The underfunded ambulance at the bottom of the cliff


Chris, 56, approached his GP in March 2015 after experiencing strange bowel movements. It took 10 months to get a colonoscopy as he was “low-priority”. When he finally got care, it was world-class. The problem was it was too late.

By Simon Oosterman

The hospital found an inoperable cancerous tumour. An earlier diagnosis could have saved his life.

Chris doesn't blame his carers who he says were passionate and did the best they could. They’re part of the 9 in 10 – the people working in health who feel they haven’t got the resources to give Kiwis the health care they need, when they need it.

Chris's story is shocking. Sadly, as I found out, his story isn't uncommon.

In March, I travelled across New Zealand talking to locals about health underfunding. Nico, an Emergency Nurse, and Rico, a videographer, joined me on the YesWeCare.nz roadshow. Together we travelled 6,000 km from Bluff to Cape Reinga, visiting 36 towns over 28 days. We spoke to dozens of people about their stories and collected hundreds more online.

masterton setup

In each town, volunteers helped us set-up 200 life-sized cut-outs of doctors, nurses and other health occupations. Each cut-out represented 100 health workers missing due to underfunding. The cut-outs grabbed the attention of the media, and this created a platform for locals to tell their stories. (20,000 staff is equal to the $1.85b the Council of Trade Union's says the Government underfunded health in 2016.)

And it worked. Our campaign launched on the front page of the Dominion Post and on TV3. We were in 33 local papers, on dozens of radio stories and got further TV coverage. (We also produced daily social media videos and a travel blog.)

The Public Service Association (PSA) created the YesWeCare.nz community and health workforce coalition because we care. Health is an issue for everyone. It's an issue for the 26,000 PSA members working in health. And it’s an issue for all the other PSA members – like Chris – who rely on our healthcare system to be there when they need it.

wellington

Common underfunding stories

During the roadshow we heard ten common themes:

  1. Healthcare is becoming more and more unaffordable
  2. People who need surgery can’t get on a waiting list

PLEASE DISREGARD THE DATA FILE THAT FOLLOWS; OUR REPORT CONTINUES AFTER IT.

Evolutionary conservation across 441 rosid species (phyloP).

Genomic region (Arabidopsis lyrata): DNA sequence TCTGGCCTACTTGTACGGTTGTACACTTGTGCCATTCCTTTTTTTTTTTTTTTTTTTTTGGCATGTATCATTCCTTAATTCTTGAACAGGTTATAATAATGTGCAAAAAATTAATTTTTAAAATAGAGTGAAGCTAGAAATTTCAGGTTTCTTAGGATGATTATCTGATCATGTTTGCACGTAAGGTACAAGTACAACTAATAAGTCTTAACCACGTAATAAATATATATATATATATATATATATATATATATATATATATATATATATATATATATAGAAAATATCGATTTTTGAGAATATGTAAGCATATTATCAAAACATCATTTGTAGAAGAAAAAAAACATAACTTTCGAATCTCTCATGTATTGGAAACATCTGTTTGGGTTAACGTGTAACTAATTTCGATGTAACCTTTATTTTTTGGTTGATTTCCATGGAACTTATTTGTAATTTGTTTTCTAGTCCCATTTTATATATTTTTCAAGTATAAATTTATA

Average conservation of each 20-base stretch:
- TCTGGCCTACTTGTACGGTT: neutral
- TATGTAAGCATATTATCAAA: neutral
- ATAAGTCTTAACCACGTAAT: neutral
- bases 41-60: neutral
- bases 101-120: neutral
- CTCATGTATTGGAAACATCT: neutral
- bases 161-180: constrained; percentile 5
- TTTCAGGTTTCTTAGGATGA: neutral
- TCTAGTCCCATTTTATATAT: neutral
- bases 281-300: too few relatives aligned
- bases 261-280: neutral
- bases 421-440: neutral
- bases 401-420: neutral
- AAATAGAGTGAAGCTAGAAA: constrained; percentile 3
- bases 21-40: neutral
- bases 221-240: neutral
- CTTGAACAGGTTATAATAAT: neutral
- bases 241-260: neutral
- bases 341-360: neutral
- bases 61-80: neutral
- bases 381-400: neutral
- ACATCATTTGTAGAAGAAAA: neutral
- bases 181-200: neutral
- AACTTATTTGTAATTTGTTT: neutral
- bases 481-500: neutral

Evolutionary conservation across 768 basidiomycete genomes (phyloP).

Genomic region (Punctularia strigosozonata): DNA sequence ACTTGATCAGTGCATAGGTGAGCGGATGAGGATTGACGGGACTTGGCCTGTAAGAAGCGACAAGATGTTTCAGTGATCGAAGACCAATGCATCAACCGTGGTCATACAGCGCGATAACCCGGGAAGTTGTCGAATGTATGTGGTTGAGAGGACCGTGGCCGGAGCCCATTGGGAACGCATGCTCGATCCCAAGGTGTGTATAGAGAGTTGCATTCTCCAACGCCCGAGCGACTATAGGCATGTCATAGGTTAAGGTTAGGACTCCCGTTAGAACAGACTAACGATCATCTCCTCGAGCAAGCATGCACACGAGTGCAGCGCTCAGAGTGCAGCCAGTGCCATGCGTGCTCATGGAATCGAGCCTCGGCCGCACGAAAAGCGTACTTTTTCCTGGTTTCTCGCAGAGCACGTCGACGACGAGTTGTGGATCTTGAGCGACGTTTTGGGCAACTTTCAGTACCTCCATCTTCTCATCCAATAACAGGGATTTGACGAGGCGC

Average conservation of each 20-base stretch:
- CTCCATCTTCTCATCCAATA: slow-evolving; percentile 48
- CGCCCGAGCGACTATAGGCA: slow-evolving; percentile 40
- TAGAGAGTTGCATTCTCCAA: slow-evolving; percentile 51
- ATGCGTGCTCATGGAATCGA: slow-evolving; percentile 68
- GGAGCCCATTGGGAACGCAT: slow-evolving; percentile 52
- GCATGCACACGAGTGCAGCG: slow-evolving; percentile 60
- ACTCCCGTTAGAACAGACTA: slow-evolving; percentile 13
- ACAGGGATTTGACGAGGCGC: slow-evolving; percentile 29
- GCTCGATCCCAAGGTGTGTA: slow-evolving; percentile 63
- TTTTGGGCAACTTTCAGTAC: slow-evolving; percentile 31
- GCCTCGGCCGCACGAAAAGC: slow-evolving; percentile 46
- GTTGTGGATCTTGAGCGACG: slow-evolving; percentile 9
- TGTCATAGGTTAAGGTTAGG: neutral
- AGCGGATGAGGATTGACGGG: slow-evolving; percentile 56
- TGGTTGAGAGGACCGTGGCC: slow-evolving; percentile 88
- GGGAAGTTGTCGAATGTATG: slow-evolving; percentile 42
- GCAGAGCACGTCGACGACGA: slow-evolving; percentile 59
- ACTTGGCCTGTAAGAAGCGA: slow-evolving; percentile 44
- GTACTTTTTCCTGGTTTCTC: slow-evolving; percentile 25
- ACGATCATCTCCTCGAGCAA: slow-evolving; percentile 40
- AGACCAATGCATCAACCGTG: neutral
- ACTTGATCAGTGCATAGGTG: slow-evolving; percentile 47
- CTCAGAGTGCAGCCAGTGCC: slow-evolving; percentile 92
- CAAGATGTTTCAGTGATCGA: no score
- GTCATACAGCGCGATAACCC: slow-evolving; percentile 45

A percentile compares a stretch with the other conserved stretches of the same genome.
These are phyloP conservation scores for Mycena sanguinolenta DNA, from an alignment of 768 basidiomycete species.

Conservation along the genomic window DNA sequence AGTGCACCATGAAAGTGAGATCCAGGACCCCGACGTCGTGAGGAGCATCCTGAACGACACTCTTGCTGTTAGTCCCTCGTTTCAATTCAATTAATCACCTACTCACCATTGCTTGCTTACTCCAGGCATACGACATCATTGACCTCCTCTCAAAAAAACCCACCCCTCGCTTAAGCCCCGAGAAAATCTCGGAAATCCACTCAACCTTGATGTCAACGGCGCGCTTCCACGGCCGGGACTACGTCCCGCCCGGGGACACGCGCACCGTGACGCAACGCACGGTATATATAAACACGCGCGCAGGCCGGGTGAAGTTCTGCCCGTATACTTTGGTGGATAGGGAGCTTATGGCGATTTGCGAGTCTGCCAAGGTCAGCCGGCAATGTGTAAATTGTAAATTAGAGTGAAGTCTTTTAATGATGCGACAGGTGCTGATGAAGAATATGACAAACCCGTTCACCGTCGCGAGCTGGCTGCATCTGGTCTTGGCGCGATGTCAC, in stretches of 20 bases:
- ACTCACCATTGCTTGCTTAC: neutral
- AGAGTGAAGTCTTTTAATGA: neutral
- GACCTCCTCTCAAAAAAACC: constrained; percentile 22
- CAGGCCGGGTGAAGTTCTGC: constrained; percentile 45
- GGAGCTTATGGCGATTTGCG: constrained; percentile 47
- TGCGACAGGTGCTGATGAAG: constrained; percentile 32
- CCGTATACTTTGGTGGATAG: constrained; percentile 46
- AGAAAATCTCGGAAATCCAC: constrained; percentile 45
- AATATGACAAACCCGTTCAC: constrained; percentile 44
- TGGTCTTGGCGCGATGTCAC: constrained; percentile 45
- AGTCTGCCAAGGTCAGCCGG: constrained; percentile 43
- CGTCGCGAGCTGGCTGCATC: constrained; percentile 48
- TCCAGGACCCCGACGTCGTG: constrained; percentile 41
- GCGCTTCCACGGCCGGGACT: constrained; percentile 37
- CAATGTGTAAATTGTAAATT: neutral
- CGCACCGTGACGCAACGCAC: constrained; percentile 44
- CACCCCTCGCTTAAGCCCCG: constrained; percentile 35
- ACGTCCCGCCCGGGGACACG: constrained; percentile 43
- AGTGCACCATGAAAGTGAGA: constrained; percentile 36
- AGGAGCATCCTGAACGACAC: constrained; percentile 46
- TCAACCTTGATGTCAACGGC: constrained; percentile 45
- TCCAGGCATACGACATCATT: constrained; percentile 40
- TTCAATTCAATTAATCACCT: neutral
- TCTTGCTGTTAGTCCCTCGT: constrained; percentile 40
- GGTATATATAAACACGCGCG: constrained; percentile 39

3. When they can, the waiting lists are getting longer
  4. The mental health system is in crisis
  5. Health workers are overworked, overtired and burnt out
  6. They’re also distressed because they can’t provide the care Kiwis need due to a lack of resources
  7. Community health groups are trying to fill gaps, while struggling with their own funding
  8. Basic provisions are underfunded
  9. There’s a lack of information and advocacy and support for patients
  10. Underfunded DHBs underfunding NGOs

There's a housing crisis, why don't we talk about a health crisis?

It's a good question – and journalists asked it in every town. A recent Consumer NZ survey found health costs were Kiwis greatest concern, above even housing. So why the difference in coverage?

It’s easy to get a family to talk about high rent or not being able to buy a home. It’s a lot harder to get someone to talk about deeply personal health issues. Many people working in health are more likely to put their head down and fix the problem than "complain". Some are scared to speak out.

It's the biggest obstacle our new movement has to overcome if we want every Kiwi to get the health care they need, when they need it. Our roadshow has shown we can speak out and make a difference, without repercussions.

Kiwis are amazing

While we were shocked by stories from patients, we were amazed by the commitment of Kiwis we met. We are exceptionally proud of our amazing health workforce. The boundless energy of our community health groups is breathtaking.

  • Rev David Hastings is using his own experience battling to get a hip replacement to help West Coasters on waiting lists to get surgery on time.
  • PSA member Tracey Jourdain fights for Kiwis who have her rare disease. She also finds time to advocates for ACC patients others won't help.
  • Bev Watts buys incontinence pads for her elderly patients because their Aged Care facility is so underfunded. She's on the minimum-wage. She could have retired, but she doesn't do it for the money.

What’s next

Our roadshow is over but our journey to the election has only begun.

We need to keep telling personal stories in the media. We'll keep using our 200 cut-outs and any other creative activity to get media attention.

With community groups, we’ll develop solutions to the funding crisis. We'll turn them into five key health funding election pledges we want every party to commit to.

Finally, we'll advertise each party's answer so you know who cares. A yes or no – no maybes. We need every Kiwi to vote for their family’s health.

Help rebuild our health system into something we're all proud of

1. Join the campaign by signing the petition: yeswecare.nz/petition

2. Share your story: yeswecare.nz/share-your-story

3. Volunteer your skills. From data-entry to attending a media action, it all makes a difference: yeswecare.nz/volunteer

4. Watch out for, and share, our roadshow mini-doco. The most powerful story has no power if no one sees it.